Posted by & filed under Inner West Independent.

By LYDIA WATSON-MOORE
Newtown residents gained a modest victory last week after a controversial seven-storey development was stalled, pending amendment.

However, the local Alice St residents weren’t celebrating just yet, as they feared the developer may only make slight, bare adjustments.

As previously reported by City Hub, elusive developer Al Maha is currently constructing a five storey ‘eyesore’ in the residential street and had recently shocked residents with a push for an additional two storeys.

Marrickville Council rejected the DA, and so the developer took the plan to the Land and Environment Court, where it could have been passed without council approval.

On July 21, a conciliation conference was held at the site with the developer’s lawyers, council’s lawyers, the court commissioner and the residents.

As a result of voiced residential concerns, the commissioner ordered that the application be amended to address the raised issues.

Resident Emma Rafferty attended the conference and said that residents were pleased that the commissioner had noticed their anger.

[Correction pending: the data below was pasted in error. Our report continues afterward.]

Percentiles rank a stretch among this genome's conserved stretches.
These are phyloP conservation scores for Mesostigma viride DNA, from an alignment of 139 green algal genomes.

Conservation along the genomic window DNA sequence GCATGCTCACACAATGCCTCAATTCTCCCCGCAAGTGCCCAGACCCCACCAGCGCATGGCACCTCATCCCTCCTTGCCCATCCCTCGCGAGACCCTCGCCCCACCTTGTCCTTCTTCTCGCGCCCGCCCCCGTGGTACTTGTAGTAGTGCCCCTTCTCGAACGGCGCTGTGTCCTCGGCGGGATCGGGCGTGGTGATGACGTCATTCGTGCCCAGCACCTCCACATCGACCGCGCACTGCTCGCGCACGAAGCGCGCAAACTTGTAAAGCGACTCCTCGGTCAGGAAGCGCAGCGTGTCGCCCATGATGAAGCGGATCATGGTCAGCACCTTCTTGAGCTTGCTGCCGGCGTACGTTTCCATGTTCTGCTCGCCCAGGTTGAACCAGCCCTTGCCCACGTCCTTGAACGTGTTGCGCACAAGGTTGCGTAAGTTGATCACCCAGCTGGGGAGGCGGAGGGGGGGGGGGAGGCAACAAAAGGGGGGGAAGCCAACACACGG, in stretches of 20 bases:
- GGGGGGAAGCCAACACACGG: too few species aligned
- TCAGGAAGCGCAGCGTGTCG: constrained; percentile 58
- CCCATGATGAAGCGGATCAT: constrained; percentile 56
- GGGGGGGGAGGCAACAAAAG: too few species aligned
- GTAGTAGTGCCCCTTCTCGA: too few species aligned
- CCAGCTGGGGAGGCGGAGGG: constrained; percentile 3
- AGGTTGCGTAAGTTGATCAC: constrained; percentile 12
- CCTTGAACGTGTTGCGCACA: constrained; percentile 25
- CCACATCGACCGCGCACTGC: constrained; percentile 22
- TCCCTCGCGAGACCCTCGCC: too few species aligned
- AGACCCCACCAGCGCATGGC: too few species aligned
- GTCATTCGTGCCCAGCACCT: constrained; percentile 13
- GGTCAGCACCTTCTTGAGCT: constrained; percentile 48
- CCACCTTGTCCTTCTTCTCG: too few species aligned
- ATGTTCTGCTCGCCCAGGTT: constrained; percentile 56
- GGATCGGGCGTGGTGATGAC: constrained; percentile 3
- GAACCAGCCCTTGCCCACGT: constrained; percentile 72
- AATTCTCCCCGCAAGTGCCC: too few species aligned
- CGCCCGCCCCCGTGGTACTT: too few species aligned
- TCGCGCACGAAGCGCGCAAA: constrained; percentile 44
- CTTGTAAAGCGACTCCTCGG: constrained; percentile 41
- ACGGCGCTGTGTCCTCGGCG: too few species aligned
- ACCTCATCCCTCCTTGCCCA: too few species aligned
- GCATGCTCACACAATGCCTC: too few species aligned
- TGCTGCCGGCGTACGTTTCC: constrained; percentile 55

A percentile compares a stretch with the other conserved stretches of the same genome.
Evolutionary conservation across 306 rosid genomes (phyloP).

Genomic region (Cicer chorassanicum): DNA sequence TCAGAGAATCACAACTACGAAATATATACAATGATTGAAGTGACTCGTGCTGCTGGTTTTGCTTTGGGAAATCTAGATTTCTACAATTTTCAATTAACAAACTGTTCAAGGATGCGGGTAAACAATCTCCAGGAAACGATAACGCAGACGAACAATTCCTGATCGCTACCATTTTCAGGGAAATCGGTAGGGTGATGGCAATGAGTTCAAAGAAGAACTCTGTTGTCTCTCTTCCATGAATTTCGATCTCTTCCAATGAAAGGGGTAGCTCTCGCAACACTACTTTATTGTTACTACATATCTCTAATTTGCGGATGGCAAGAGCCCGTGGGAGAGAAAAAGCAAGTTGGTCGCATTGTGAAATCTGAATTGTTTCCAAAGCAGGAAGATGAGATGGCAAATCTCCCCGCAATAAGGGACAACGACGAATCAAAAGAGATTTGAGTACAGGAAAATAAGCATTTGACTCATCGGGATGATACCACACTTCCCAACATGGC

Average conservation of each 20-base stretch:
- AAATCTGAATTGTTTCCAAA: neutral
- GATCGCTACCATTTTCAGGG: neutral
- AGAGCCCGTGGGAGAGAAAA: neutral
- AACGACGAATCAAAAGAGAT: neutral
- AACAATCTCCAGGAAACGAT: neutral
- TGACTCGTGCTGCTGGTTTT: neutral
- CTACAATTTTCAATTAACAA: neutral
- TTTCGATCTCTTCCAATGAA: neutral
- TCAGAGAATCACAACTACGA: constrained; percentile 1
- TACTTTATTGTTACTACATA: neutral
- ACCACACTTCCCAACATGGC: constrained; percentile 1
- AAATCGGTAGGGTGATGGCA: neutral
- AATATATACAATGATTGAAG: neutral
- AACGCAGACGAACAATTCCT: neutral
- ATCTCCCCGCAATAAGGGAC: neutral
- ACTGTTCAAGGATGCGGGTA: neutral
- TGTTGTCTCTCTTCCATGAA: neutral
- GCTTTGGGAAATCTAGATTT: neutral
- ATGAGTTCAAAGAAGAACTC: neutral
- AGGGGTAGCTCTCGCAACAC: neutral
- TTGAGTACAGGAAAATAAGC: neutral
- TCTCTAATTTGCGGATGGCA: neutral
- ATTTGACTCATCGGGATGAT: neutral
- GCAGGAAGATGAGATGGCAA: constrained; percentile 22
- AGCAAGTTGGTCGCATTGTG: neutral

“It was a victory of sorts in the sense that our concerns were obviously heard, but we’re not popping champagne just yet, because we don’t know what shape the amendments will take, and whether they will actually eliminate our concerns,” she said.

The decision, known as a section 34 process, requires the developer to submit an amendment to Marrickville Council, who have the power to approve or deny.

However, Ms Rafferty said that the process is classified as confidential and that council are not obliged to consult the community on the proposed amendments, which concerns the residents.

“One of the people in our residents group is drafting a letter to council requesting that there is some community consultation about the DA and asking council to petition against any further development,” she said.

Ms Rafferty told City Hub that the residents were concerned that the developer will only make minor adjustments, and that council will simply accept them.

“We’re just worried that the modifications are not going to address all the concerns, so we’re just trying to make sure that council don’t get worn down,” she said.

“We want to be in on that next stage.”

Ms Rafferty said the amendments were due to council in early August.